June 24, 2024

Economix: Economic Diversity at Harvard (Cont.)

Michael Fein/Bloomberg News

Harvard officials have responded to The Chronicle of Higher Education’s recent chart on economic diversity at top colleges — which I wrote about last week — and have made some good points. The brief version: Harvard’s undergraduate student body is more economically diverse than The Chronicle’s numbers suggested. It’s still not very diverse, but it has become more diverse in the last few years.

The issue revolves around something called the Harvard Extension School. About 14,000 students were enrolled in the Extension School last year. Its students generally do not attend classes full time. Many are trying to get a degree of some kind, undergraduate or graduate. But many are not.

To be eligible for a Pell Grant — the main federal financial aid program — a student must be pursuing an undergraduate degree. Fewer than 1,000 of the 14,000 Extension School students were pursuing such a degree last year, says Jeff Neal, a Harvard spokesman. Yet all 14,000 of the Extension School students were counted as Harvard students in the Education Department data that The Chronicle used in its analysis. With these students included, fewer than 7 percent of Harvard students received Pell grants in 2008 (the most recent data available from the Education Department).

If you look at only full-time students enrolled in the traditional Harvard College, 12.8 percent received Pell Grants in 2008, Mr. Neal said. This year, the number is up to 15 percent. Back in 2004, it was 9.6 percent.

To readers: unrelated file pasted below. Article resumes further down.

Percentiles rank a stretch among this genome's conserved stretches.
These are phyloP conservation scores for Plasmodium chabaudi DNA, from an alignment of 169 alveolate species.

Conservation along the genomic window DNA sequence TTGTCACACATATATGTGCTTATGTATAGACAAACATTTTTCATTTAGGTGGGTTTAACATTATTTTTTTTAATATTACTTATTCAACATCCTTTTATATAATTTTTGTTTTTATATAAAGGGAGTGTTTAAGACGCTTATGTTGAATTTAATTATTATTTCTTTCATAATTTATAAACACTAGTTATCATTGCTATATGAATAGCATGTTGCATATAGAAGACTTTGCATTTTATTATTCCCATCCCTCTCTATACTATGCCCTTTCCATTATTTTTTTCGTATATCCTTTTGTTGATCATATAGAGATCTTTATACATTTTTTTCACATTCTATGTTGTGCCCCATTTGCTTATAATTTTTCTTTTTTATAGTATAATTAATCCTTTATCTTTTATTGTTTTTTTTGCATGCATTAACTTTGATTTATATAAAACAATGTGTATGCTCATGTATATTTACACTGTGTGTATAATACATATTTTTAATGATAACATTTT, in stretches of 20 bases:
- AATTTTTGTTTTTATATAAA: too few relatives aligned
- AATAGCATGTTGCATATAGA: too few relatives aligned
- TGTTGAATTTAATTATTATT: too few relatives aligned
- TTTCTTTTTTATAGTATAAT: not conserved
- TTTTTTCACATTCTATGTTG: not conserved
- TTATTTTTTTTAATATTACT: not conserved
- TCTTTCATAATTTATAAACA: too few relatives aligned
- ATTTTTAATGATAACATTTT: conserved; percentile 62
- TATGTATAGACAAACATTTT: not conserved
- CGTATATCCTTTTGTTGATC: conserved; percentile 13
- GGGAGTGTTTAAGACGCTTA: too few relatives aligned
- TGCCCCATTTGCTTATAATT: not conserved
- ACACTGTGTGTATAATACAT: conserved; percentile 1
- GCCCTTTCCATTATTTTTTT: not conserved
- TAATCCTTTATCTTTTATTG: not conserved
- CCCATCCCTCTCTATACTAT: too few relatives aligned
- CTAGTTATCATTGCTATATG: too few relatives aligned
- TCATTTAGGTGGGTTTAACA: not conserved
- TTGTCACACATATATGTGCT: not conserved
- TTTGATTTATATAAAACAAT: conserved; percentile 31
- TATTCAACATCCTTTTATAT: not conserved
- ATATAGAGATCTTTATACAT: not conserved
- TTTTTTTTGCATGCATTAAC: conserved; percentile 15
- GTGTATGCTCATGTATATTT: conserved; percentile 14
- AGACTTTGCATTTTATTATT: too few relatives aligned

Not only are those numbers higher than the ones in The Chronicle’s analysis, but they’re obviously increasing over time. Harvard deserves credit for that. Has it made enough progress? I’d say no.

Pell Grants go roughly to the bottom half of the income distribution. Work by William Bowen, Anthony Carnevale, Richard Kahlenberg and others suggests that elite colleges still overlook or exclude talented low-income students. As long as that remains the case, those colleges won’t be as meritocratic as they claim.

Below, I have pasted two notes. The first is an e-mail that Jeffrey Selingo, the editor of The Chronicle, sent me after I’d asked him about Harvard’s reply. After that is the text of the letter that two Harvard administrators sent to The Chronicle last week.


Jeffrey Selingo’s e-mail:

Three times in the last five years, The Chronicle has performed an analysis of how well the nation’s wealthiest colleges are serving low-income students by looking at the share of undergraduates on Pell Grants. Each time, we have acknowledged that such a measure is an imperfect indicator of economic diversity for a variety of reasons, but in the absence of better national data reported to the U.S. Education Department, it’s the best one available.

Harvard is not alone among colleges in the sample that maintain that some portion of their undergraduate student body should be excluded (we noted in our article that Harvard’s enrollment figure included its extension school). But to exclude any group would require us to collect data from individual institutions that would need to be manipulated in some way by the institution to exclude those groups of students. Allowing the institutions to provide the data, I believe, could compromise our analysis because we wouldn’t be using national baseline data collected and policed by the Education Department.

While Harvard enrolls many of its nontraditional students in the extension school, many other institutions in the sample include such students in their overall enrollment number. So if we were to make an exception for Harvard, we would treat it differently than other institutions. Doing so would also require us to ask each institution to exclude the extension-type students who receive Pell Grants.


Letter from Harvard officials: